That means we need to look well beyond the ‘sea-air gap’, and the thorny issue of ‘FONOPs’ shouldn’t be buried but actively debated.
Common capability development should become a priority for Australia. A key capability gap in the ADF for the 2020s is long-range strike and deterrence.
Our current force structure, particularly in the air, is based around short-range tactical platforms optimised for tasks over the sea-air gap, and not much further from the Australian mainland.
This needs to be combined with acquiring resilient intelligence, surveillance and reconnaissance systems in space and in the air, that can contribute towards the emergence of a credible Australian anti-access and area denial capability to deter the use of military coercion by the Chinese state beyond the South China Sea.
At the same time as we are shoring up the US-Australian strategic alliance, greater effort needs to be invested into building new defence relationships with other key partners, notably Japan, Indonesia, the UK and France.
Strengthening the ‘hub and spokes’ security order can work if both the hub – the US – is reinforced, but also greater links between the spokes – US allies – are developed.
This could include closer and more regular joint training, strategic and operational level co-ordination, greater access to base facilities, and sharing of intelligence.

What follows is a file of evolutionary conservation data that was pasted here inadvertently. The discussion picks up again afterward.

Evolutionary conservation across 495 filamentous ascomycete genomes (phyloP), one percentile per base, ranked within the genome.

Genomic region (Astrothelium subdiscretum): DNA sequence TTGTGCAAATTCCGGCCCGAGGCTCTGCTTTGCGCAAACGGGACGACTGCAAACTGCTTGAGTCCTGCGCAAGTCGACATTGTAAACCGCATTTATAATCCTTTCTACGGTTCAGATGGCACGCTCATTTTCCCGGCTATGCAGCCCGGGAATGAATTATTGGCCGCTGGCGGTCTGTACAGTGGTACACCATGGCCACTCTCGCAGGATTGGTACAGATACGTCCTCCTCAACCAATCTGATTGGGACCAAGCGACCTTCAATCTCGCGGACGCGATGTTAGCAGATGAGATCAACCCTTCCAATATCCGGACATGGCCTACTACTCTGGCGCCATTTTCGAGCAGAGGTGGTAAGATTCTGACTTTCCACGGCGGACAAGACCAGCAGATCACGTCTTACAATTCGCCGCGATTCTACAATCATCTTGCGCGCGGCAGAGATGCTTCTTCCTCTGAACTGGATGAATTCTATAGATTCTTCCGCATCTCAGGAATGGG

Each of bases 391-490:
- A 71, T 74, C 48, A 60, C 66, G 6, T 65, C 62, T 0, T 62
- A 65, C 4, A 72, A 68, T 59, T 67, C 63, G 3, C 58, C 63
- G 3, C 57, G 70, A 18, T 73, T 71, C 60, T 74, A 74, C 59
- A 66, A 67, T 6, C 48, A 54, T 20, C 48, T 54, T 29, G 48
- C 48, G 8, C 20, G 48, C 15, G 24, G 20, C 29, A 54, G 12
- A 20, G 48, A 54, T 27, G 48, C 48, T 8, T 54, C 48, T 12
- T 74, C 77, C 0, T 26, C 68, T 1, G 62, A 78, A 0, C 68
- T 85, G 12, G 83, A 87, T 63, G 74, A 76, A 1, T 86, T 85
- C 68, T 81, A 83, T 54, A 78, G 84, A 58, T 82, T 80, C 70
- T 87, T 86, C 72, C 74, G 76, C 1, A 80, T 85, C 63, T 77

It could also include common capability development in areas such as advanced autonomous platforms, space and cyber capability, AI, and hypersonic weapons. Defence needs to move quickly to ride the wave of military-technological innovation that are inherent in these new types of military systems.
A key risk of continued emphasis on major platforms, with very long acquisition cycles, is that they must continually chase technological relevance against faster innovation cycles inherent in new types of capability.
The threat we face isn’t just an aggressive China or a war on the Korean Peninsula – its also being left behind and missing the ‘maxim gun moment’ of rapid military-technological paradigm shifts that lay ahead.